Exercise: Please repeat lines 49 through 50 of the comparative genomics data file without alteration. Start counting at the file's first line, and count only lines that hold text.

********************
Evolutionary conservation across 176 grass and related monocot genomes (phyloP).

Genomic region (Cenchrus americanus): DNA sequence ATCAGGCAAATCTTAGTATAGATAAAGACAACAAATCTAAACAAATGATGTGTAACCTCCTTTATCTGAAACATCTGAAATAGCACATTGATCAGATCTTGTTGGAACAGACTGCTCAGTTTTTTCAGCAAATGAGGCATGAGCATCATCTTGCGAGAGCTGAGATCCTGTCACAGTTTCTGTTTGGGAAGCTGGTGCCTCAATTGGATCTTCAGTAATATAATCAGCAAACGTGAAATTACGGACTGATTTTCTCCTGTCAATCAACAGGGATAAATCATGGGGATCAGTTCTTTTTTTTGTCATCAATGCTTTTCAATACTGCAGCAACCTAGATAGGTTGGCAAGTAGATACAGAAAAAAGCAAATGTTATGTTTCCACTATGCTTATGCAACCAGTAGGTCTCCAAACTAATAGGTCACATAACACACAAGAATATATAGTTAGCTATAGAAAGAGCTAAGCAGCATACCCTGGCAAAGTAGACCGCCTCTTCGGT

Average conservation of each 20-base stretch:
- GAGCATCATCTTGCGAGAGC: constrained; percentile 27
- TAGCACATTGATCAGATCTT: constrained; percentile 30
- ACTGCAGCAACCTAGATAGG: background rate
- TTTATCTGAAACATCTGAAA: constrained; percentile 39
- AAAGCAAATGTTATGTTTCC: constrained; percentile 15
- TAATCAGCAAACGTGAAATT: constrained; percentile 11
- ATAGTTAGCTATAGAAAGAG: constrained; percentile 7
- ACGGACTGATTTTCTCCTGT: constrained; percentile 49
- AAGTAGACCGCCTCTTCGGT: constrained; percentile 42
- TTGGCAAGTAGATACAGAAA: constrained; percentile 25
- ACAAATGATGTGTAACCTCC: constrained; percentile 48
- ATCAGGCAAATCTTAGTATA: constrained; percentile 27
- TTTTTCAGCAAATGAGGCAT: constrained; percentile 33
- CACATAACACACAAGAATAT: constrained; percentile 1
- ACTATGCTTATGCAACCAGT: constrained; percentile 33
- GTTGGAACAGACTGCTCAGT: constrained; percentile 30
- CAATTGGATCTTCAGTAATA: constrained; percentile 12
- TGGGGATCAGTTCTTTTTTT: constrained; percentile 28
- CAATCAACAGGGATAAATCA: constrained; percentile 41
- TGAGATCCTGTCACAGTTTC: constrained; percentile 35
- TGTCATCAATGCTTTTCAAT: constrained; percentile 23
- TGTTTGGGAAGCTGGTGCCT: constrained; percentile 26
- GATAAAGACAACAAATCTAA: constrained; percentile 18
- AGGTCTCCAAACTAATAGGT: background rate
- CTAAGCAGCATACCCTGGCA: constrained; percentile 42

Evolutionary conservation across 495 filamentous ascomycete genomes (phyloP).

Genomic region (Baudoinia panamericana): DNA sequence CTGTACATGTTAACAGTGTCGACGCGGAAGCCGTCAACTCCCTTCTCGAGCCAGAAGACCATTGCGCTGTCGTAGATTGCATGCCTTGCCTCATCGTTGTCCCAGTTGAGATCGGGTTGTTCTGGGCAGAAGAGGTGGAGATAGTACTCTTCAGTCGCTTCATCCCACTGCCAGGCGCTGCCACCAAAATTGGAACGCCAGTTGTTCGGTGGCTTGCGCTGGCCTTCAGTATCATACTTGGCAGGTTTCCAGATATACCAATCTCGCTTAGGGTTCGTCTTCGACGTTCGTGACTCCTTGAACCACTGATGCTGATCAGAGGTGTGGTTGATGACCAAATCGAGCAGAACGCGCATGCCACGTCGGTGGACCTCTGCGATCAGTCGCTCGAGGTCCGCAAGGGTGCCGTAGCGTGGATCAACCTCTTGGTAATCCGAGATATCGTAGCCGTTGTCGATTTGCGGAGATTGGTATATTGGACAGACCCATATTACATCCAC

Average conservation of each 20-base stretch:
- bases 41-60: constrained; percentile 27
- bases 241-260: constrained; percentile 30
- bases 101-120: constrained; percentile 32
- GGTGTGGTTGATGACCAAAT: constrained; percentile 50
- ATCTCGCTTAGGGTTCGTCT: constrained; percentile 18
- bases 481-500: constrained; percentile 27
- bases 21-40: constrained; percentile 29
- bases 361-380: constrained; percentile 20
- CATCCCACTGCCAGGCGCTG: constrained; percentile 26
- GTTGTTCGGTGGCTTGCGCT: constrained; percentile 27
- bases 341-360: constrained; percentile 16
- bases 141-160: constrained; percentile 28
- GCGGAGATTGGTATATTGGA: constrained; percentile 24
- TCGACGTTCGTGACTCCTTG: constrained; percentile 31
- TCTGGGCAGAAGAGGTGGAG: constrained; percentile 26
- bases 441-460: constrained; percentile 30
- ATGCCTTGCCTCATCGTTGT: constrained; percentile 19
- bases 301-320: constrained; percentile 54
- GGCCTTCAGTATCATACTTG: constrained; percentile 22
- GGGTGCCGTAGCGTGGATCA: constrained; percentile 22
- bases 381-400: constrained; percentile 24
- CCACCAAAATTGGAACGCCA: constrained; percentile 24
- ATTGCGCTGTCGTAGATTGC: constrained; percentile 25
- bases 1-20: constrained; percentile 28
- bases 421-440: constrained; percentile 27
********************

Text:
- bases 301-320: constrained; percentile 54
- GGCCTTCAGTATCATACTTG: constrained; percentile 22